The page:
Millions of Miles Earned, Redeemed, and Flown: Six Years As a Digital Nomad, By the Numbers Millions of Miles Earned, Redeemed, and Flown: Six Years As a Digital Nomad, By the Numbers

Millions of Miles Earned, Redeemed, and Flown: Six Years As a Digital Nomad, By the Numbers

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Six years ago today, on July 2, 2017, my wife Katie and I took off on our first flight as digital nomads. In the months leading up to our departure, we'd sold or donated almost all of our belongings. Our original plan to save up and take a “gap year” had already transitioned. Thanks to combining points/miles and remote work, we planned to become “digital nomads” instead.

Six years later, we are still traveling the world full-time as digital nomads with no plans to stop. Thanks to points and miles, we've been able to travel full-time for a lot less than we ever imagined. Here's a recap of how much we've traveled in the past six years — and how we paid for it.

Six Years of Flights

1.2+ million miles across 629 flights

Over the past six years, I've flown 629 flights spanning 1,223,867 direct flight miles:

Screenshot of flight map showing 629 flights crossing much of the world with the United States unintelligible due to the number of flights.
My 629 flights over the past six years. Image generated using Great Circle Mapper.

That's an average of around 204,000 flight miles a year. For reference, that's an average of more than eight times around Earth's equator each year. And keep in mind that a couple of those years were limited by the COVID-19 pandemic. (I flew less than 30k miles from April 2020 to June 2021.)

Here's how my flights break down by class of service flown:

  • Economy: 407,927 miles across 329 flights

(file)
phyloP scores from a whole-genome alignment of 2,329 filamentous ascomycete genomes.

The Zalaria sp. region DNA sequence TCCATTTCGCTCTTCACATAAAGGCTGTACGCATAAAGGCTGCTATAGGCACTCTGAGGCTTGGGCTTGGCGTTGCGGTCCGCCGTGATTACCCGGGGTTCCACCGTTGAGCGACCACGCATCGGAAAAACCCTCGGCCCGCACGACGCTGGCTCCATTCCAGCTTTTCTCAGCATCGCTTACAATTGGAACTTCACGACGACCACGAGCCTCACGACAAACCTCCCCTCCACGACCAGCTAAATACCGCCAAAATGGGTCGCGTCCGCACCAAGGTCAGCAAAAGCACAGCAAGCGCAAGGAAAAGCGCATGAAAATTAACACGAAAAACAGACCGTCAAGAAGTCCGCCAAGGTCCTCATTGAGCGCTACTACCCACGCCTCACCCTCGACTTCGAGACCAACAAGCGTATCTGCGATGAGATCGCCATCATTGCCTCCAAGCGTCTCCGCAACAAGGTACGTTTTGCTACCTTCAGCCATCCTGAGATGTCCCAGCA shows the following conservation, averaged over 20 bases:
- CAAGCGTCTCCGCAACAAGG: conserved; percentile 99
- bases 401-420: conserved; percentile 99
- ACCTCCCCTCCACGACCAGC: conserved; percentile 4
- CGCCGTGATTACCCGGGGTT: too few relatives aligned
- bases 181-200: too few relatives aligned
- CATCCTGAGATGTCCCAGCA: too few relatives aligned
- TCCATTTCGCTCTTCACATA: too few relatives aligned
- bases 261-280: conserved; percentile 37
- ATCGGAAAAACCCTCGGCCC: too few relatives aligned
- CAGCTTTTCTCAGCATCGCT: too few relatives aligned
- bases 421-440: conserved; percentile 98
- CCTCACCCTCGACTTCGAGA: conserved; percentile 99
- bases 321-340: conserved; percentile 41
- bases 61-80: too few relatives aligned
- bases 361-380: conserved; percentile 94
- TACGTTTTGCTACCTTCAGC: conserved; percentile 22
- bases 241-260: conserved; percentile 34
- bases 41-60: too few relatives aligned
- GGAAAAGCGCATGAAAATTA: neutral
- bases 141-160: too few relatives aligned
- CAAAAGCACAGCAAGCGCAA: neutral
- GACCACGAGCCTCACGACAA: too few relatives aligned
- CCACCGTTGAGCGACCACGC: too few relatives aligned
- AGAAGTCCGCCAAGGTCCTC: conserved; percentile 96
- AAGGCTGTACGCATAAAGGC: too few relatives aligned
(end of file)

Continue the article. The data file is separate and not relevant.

• Premium economy: 212,331 miles across 42 flights
  • Business/domestic first class: 536,250 miles across 245 flights
  • First Class: 67,359 miles across 13 flights — including flights in ANA The Suite, British Airways 747, Cathay Pacific, Emirates A380, and Etihad Apartments.

79 airlines

Before the pandemic struck, I set a goal to fly at least 30 airlines each year. Thanks to this focus on flying diverse airlines, I've flown airlines ranging from Aer Lingus to Vueling and Aeroflot to VietJet over the past six years.

My top 10 list of airlines flown over the past six years:

  1. American Airlines: 232 flights
  2. United Airlines: 33 flights
  3. Southwest Airlines: 33 flights
  4. British Airways: 29 flights
  5. Malaysia Airlines: 28 flights
  6. Qatar Airlines: 21 flights
  7. Cathay Pacific: 18 flights
  8. Delta Air Lines: 17 flights
  9. Japan Airlines: 14 flights
  10. Qantas: 14 flights

As you can see, American Airlines is my most-flown airline — by far. My 232 flights and 404,835 miles flown on American Airlines account for more than one-third of my total flights and miles over the past six years. And that's taken me to every continent that American Airlines flies.

A map of my 232 American Airlines flights over the past six years. Image generated using Great Circle Mapper.

Why so much flying on American Airlines? Through various elite status earning strategies over the years, I've earned top-tier Executive Platinum elite status almost all of the past six years — just slipping to Platinum Pro in April 2023. This elite status helped me score first-class upgrades, extra-legroom seats, access to lounges (especially when paired with my Malaysia Enrich Gold elite status), free checked bag(s), bonus points earnings, and much more.

Just by using systemwide upgrades — one perk of AAdvantage elite status — I flew over 112,000 miles in Flagship Business class across 20 long-haul flights over the past six years. Add in complimentary domestic upgrades and mileage tickets and I've flown over 270,000 miles in American Airlines business or first class (vs. under 100k miles in economy).

188 airports across 60 countries

While Katie and I have our favorite places, we've been intentional about seeing different parts of the world over the past six years. While we've flown through hubs like Atlanta and Los Angeles plenty of times, we've also visited remote airports like Maupiti, French Polynesia (MAU), Hohhot, China (HET), Majuro, Marshall Islands (MAJ), and Kandy, Sri Lanka (KDZ).


Over the past six years, my top airports (by the number of times visited or transited) are:

  1. Atlanta (ATL): 86 visits
  2. Los Angeles (LAX): 62 visits
  3. New York Kennedy (JFK): 53 visits
  4. Dallas/Fort Worth (DFW): 40 visits
  5. Hong Kong (HKG): 32 visits
  6. London Heathrow (LHR): 25 visits
  7. Charlotte (CLT): 24 visits